I was very tired this morning. I woke up after three hours of sleep for a flight that left much earlier than it would have had the scheduling people consulted with me first. But I still managed to avoid being an idiot.

People constantly don't think ahead. I don't mean a month ahead or a day ahead or an hour ahead. People don't think a minute ahead. For example, some of you don't even realize how funny this column is going to get just six paragraphs down.

A car cut me of while I was on my way to the airport, only to get caught behind someone making a left turn. I breezed by in the now vacant right lane. It was fun to watch the car in my rear view mirror. It was even more fun when it happened to another car within a block. That's right – even glancing behind me, I was still able to think ahead.

I don't understand people who leave windows open when they leave the house and wonder why it's cold when they get back. I don't understand people who don't close the potato chip bag and wonder why they all the chips are stale. I don't understand people who watch Dr. Phil and wonder why they got bogus weight loss advice from a phony doctor that's a real fat guy. That's right – I said it.

Life is cause and effect. The longer you live, the more causes you should learn to produce your desired effects. My first flight touched down, and there was a full ten minutes between arriving at the gate and the row in front of mine deplaning. But a woman in front of me waited until no one else was in front of her to get her bag down. I know I was only delayed by thirty seconds. But those are thirty seconds I could have used to take cheap shots at television personalities.

Why would she not get her bag while she was waiting for that ten minutes? You have two jobs when you deplane from a plane you have previously planed: gather your belongings and leave. Since she was unable to levitate (I'm assuming), she couldn't leave while there were dozens of people in front of her. So the logical thing to do would be beginning work on her other job.

I tried to imagine a scenario in her head where not getting her bag would be the right choice.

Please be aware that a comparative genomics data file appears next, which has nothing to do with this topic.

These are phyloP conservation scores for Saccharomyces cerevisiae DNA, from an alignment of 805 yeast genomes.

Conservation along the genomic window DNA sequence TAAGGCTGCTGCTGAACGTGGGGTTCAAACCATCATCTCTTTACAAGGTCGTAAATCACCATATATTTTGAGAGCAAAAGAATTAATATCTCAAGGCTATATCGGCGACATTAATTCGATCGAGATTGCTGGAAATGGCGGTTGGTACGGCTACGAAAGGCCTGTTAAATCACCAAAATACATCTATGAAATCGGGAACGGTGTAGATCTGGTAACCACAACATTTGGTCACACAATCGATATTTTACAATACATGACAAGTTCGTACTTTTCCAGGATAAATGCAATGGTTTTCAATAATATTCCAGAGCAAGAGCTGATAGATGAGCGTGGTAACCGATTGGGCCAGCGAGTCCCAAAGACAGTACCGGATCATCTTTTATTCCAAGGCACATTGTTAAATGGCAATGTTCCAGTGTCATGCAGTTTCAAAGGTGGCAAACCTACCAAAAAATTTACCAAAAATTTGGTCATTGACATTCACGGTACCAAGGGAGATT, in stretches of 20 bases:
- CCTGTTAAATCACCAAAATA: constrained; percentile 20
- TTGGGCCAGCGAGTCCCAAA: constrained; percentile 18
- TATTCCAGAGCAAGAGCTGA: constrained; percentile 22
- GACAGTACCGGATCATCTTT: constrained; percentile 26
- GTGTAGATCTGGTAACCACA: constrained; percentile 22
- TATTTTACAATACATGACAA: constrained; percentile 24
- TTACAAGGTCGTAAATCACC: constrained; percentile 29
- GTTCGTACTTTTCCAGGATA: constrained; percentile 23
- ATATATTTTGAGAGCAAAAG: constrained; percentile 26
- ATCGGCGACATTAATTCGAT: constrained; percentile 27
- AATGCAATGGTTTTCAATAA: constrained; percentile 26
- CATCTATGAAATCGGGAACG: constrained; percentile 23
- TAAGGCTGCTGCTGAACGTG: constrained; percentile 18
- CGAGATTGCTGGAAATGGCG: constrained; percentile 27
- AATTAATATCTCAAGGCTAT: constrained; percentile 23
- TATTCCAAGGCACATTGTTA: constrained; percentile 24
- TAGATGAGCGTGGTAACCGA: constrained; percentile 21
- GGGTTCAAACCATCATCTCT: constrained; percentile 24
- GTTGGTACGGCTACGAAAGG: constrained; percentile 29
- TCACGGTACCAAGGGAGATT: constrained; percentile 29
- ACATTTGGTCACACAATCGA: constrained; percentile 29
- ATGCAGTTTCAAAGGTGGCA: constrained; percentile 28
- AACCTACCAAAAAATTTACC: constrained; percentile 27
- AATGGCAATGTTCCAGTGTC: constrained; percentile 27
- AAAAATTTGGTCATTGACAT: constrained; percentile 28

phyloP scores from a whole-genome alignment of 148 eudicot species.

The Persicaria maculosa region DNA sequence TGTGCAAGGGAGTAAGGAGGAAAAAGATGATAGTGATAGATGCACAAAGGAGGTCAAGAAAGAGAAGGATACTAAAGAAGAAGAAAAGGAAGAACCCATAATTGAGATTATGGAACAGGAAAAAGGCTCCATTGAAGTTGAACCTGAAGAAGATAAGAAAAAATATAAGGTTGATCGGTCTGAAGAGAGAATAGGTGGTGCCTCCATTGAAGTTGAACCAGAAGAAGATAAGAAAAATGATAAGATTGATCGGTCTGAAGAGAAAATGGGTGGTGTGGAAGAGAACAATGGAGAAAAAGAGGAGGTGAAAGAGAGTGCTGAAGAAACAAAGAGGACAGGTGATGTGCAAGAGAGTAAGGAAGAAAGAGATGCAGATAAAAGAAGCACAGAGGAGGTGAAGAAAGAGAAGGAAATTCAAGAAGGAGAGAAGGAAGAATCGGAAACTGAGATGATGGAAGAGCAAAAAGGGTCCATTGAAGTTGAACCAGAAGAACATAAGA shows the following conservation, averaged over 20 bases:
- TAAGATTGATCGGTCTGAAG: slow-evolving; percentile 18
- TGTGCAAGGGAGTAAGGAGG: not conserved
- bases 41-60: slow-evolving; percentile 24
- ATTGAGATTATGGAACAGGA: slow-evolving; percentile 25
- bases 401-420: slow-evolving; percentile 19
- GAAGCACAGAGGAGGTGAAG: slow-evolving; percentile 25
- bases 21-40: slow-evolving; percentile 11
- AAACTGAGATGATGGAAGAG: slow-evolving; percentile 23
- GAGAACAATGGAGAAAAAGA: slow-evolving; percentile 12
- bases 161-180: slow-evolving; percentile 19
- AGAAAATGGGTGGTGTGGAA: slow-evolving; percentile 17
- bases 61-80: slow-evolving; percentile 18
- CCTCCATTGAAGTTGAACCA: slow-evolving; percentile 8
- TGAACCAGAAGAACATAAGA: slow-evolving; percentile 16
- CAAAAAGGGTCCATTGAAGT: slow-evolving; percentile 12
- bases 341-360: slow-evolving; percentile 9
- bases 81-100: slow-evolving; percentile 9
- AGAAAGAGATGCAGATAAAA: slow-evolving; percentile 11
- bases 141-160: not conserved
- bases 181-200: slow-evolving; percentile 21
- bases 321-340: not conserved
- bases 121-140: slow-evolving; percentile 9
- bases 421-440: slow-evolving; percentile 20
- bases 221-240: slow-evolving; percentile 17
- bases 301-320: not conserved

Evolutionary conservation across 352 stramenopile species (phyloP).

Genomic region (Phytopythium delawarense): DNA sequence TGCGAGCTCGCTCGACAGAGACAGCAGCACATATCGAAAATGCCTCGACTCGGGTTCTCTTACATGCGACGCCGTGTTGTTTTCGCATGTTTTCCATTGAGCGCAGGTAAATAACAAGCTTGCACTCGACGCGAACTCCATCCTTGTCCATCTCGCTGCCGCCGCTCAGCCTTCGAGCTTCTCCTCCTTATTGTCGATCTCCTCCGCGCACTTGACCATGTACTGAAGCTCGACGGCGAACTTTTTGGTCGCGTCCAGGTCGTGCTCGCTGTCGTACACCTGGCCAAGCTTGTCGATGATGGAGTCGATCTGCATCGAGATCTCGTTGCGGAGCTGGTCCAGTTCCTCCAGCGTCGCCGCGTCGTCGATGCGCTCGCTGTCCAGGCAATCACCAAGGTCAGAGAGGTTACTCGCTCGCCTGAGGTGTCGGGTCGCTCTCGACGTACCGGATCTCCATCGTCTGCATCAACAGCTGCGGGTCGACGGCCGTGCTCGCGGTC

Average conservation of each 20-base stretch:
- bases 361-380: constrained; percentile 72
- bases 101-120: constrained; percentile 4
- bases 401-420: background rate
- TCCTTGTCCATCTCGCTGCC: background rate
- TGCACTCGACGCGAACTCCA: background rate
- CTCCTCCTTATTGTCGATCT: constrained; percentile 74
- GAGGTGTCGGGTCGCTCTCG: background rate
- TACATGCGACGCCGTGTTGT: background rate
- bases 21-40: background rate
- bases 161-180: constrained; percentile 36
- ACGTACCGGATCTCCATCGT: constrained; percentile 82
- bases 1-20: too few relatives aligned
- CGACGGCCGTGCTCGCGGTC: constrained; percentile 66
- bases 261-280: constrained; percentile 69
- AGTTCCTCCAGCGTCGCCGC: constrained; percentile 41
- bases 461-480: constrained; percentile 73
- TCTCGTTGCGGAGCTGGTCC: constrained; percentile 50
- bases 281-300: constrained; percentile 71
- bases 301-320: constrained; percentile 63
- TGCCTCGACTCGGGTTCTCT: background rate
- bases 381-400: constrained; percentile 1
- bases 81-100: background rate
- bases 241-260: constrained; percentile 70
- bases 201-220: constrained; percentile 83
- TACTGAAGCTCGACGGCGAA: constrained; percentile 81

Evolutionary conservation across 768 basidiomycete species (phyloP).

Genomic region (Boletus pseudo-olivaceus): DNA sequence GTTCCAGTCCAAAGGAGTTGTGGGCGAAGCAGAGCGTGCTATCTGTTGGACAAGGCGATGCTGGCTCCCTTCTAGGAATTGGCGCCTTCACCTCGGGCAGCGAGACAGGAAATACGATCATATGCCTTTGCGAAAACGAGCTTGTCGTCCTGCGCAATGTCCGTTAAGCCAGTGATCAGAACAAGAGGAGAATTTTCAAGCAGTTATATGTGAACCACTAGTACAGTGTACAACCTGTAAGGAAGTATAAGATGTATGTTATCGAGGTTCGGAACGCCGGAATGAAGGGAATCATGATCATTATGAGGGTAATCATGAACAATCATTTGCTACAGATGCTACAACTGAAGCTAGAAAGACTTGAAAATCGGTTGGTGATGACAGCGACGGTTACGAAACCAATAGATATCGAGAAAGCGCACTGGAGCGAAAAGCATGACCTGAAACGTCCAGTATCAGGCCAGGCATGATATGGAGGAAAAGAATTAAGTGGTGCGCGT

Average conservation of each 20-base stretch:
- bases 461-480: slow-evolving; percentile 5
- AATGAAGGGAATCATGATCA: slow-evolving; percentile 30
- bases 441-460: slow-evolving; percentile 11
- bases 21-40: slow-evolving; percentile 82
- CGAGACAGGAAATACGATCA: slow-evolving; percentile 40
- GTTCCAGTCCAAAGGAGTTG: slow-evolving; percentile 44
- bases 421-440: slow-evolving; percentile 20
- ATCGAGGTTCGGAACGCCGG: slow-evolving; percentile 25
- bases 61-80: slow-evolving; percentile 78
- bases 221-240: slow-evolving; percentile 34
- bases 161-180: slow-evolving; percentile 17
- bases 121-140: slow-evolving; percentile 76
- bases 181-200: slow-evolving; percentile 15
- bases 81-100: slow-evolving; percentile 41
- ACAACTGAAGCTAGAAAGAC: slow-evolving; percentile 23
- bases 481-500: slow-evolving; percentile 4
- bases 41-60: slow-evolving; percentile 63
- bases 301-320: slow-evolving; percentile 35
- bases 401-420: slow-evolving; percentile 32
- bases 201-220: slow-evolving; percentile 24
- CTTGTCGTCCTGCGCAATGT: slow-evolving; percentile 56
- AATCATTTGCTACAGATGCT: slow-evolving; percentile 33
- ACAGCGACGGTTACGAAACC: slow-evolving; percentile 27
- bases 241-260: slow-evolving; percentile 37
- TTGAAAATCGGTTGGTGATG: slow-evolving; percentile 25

"There are several people behind me who look like they're in a hurry. My bag is within arms reach. There is room for my bag to sit next to me once I retrieve it. I have several minutes before I can start moving forward, and there is nothing to keep me otherwise occupied. I do not know how to levitate. Therefore, I should" oooh, shiny."

That's the best I could come up with.

While driving last week, I noticed a bright orange car on the interstate. And not just because redheads gravitate to all things orange. It was an orange Dodge Neon with a spoiler – the very same kind of car I'd rented a few weeks earlier. I have a philosophy that while renting a car, I get the kind of car I would never own myself. Like when I rented a Kia Rio. I'd never buy one on my own because I like cars with engines.

But this orange car was also noticeable because the driver made it do crazy things. Like go 90 in a 55. And get stuck behind two trucks. And go 90 again. And get stuck again. And speed into a line of cars at a toll booth. Without realizing that though the truck line seems longer, it contains fewer vehicles.

I know all of this because the entire time, I was on cruise control at 63 miles per hour while passing and being passed by a Neon-drathal alternating between 90 and 45. Until we came to the toll plaza twenty minutes after I first noticed the car, I didn't hit my breaks once. I drove through the toll ahead of the Orange-utan (was that stretching?) and watched as he faded in my rear view mirror, stuck behind a dozen drivers not forward thinking enough to fish for change before they got to the booth.

Of course, I'm not perfect. If I truly had foresight, I'd have booked a later flight this morning.

Steve Hofstetter is the author of the Student Body Shots books, which are available at SteveHofstetter.com and bookstores everywhere. He can be e-mailed at steve@stevehofstetter.com.